Carter Chavez saw plenty of online job platforms for produce executives, but little to help harvesters find work. So he started QuickHarvester.com.  Chavez, CEO of San Luis Obispo, Calif.-based Quick Harvester Inc., started the company within the past year and the website went live this summer.  “I worked for Talley Farms in Arroyo Grande for a while and realized they never had enough labor, like the majority of farms,” he said. “I realized there was no online, easy way for the farmers to connect with the workers.”  The project remains in beta, but growers and workers alike use it, he said. Chavez plans to expand the service beyond the Central Coast region, which includes Santa Maria, to other major production areas, starting with Fresno and Oxnard.  “We’re still adding features and eliminating bugs,” he said. “We’re looking for feedback, so it’s free to use.”  At the website, a grower signs up and posts job descriptions. Workers who’ve signed up are notified — usually in Spanish — by text message or e-mail. If interested, they click. The grower receives their information and calls to schedule an interview.


Microscopic Peptide Polymers Kill Drug Resistant Bacteria Without Any Drugs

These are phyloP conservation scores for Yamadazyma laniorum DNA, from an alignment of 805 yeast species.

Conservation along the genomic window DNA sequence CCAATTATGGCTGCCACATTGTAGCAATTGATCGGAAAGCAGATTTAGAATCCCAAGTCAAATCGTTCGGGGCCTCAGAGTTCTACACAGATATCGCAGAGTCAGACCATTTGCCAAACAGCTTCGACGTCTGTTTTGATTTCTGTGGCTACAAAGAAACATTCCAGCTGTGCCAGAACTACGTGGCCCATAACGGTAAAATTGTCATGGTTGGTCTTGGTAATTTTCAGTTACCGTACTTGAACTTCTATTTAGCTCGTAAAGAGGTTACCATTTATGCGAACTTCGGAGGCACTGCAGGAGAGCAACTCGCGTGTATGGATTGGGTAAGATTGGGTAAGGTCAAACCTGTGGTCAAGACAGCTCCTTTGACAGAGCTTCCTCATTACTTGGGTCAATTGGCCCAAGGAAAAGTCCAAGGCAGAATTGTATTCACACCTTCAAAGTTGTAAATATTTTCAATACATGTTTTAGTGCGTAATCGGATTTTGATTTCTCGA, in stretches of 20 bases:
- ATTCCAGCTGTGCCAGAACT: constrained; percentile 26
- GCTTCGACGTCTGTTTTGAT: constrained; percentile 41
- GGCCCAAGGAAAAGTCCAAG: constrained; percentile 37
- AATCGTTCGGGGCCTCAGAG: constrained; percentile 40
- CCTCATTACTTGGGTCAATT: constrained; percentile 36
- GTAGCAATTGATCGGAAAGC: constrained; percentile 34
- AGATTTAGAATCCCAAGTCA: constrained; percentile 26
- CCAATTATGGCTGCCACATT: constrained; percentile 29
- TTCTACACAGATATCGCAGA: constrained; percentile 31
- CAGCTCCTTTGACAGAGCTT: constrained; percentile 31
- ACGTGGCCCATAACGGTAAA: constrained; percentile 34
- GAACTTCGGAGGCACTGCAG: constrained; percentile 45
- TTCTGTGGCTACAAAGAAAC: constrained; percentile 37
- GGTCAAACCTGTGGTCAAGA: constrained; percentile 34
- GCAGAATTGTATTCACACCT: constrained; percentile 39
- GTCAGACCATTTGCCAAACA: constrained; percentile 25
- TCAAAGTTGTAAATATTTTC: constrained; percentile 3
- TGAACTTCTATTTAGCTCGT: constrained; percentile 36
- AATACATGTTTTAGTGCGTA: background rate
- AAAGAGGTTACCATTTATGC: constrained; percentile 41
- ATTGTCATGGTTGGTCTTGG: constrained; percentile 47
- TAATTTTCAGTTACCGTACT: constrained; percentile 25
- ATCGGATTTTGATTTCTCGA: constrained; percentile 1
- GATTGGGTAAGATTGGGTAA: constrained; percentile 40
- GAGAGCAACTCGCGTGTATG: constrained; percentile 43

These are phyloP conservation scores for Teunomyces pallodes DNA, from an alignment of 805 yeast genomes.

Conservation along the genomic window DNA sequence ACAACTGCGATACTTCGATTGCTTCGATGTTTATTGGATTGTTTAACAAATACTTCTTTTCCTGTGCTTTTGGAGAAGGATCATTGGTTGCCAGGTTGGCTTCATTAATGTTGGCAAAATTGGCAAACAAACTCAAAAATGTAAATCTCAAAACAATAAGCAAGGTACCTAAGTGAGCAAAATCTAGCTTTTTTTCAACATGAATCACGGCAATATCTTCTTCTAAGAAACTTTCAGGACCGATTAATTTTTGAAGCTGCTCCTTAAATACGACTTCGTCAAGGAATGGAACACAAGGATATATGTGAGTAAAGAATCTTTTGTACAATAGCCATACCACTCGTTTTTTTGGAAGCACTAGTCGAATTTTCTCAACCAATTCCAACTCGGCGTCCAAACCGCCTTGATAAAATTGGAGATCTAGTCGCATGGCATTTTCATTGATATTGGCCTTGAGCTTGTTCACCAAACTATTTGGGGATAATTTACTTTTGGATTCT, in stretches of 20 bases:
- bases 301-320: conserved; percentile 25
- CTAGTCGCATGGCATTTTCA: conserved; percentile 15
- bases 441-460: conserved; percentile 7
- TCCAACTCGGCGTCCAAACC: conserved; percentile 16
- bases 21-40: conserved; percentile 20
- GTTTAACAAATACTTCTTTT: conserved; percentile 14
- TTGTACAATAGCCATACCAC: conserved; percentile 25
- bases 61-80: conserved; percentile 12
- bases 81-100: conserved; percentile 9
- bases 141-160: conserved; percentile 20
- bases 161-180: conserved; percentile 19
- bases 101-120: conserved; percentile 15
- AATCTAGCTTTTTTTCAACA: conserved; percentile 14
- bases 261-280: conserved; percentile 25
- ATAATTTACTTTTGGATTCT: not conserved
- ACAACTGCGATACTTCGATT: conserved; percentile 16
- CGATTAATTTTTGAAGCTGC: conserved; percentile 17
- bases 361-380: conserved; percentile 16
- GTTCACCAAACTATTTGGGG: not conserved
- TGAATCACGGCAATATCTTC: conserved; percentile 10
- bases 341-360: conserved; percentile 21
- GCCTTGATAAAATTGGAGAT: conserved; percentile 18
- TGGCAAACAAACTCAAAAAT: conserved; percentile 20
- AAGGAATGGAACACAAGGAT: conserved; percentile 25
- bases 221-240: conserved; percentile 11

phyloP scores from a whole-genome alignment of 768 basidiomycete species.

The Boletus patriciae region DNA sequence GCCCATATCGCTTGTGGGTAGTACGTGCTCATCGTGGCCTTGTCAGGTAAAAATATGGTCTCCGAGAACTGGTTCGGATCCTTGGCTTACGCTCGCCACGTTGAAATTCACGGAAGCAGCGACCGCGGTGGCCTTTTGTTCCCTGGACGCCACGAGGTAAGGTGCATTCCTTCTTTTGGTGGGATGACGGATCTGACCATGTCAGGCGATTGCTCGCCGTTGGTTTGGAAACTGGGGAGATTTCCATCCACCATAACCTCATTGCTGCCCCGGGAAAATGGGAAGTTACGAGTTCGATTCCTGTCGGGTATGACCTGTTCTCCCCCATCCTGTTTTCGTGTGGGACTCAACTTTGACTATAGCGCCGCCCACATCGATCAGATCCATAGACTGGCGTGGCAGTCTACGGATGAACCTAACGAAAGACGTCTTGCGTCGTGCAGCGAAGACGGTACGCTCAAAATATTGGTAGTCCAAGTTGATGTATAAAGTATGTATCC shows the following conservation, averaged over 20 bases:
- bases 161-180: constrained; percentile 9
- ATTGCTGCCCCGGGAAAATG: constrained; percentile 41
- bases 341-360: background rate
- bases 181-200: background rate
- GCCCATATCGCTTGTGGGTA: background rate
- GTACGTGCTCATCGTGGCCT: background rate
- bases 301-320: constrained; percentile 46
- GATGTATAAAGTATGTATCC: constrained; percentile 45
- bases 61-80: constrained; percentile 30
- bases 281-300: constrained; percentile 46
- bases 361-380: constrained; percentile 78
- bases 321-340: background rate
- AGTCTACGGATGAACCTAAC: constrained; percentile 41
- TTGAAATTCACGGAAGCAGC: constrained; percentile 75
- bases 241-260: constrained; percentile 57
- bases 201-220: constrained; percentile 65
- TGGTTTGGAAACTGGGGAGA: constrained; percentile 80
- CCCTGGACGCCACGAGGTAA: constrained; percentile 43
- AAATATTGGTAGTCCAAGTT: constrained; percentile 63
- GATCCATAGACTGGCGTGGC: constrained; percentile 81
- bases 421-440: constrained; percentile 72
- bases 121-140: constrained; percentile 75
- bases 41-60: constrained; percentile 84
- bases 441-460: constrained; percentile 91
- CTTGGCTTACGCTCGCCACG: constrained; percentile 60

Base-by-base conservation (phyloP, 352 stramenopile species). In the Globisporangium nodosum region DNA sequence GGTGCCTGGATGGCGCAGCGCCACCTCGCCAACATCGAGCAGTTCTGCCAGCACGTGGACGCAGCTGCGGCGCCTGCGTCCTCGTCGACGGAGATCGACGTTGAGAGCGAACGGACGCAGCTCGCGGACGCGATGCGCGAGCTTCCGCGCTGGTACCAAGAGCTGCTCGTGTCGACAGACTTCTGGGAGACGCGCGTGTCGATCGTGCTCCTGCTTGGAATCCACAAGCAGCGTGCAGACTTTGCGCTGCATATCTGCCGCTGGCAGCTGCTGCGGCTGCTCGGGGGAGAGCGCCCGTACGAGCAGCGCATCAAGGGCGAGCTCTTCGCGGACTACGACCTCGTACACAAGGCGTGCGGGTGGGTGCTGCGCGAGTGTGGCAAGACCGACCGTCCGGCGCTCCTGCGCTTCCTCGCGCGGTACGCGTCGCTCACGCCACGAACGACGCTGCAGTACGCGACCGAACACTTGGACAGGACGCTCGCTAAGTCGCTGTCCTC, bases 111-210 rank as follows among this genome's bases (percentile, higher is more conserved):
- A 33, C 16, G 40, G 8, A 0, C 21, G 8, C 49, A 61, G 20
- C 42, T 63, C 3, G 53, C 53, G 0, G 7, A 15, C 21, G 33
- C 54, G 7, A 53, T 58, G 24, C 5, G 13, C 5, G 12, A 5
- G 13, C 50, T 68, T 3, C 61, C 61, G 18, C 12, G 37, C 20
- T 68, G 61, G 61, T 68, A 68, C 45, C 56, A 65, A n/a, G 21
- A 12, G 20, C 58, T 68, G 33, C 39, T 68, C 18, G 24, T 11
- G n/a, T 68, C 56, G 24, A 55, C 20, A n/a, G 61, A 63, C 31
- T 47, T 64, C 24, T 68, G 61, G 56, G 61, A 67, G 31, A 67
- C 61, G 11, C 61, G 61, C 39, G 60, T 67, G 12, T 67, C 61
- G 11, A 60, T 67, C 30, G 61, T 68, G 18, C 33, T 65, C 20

Medgadget | Posted on October 3, 2016

Drug resistant bacteria is showing its face around the world and causing worry that the golden age of antibiotics is coming to a close. At the University of Melbourne in Australia researchers have been working on something called structurally nanoengineered antimicrobial peptide polymers (SNAPPs), tiny microscopic devices that are able to damage bacterial walls without using any drugs. Shaped like tiny stars, it is their shape that seems to be the mechanism that helps destroy cell walls and let ions move across the membrane without any regulation, eventually leading to cell death.  Remarkably, the SNAPPs work equally well on all the Gram-negative bacteria trialed, including ESKAPE and colistin-resistant and MDR (CMDR). The investigators showed that the engineered polymers have low toxicity and that bacteria doesn’t seem to develop a resistance to them.


Will it work to pay farmers to sequester carbon?

Farm and Dairy | Posted on October 3, 2016

The U.S. Department of Agriculture’s Natural Resources Conservation Service recently awarded the National Corn Growers Association and its Soil Health Partnership a $1 million Conservation Innovation Grant to help farmers better understand and adopt farming practices that help reduce climate change impacts. As a result, Monsanto announced it also intends to make an additional investment of $1.6 million in this collaborative effort to help provide expertise, tools and needed resources to further develop a system that will help verify and quantify greenhouse gas reductions from carbon smart farming practices.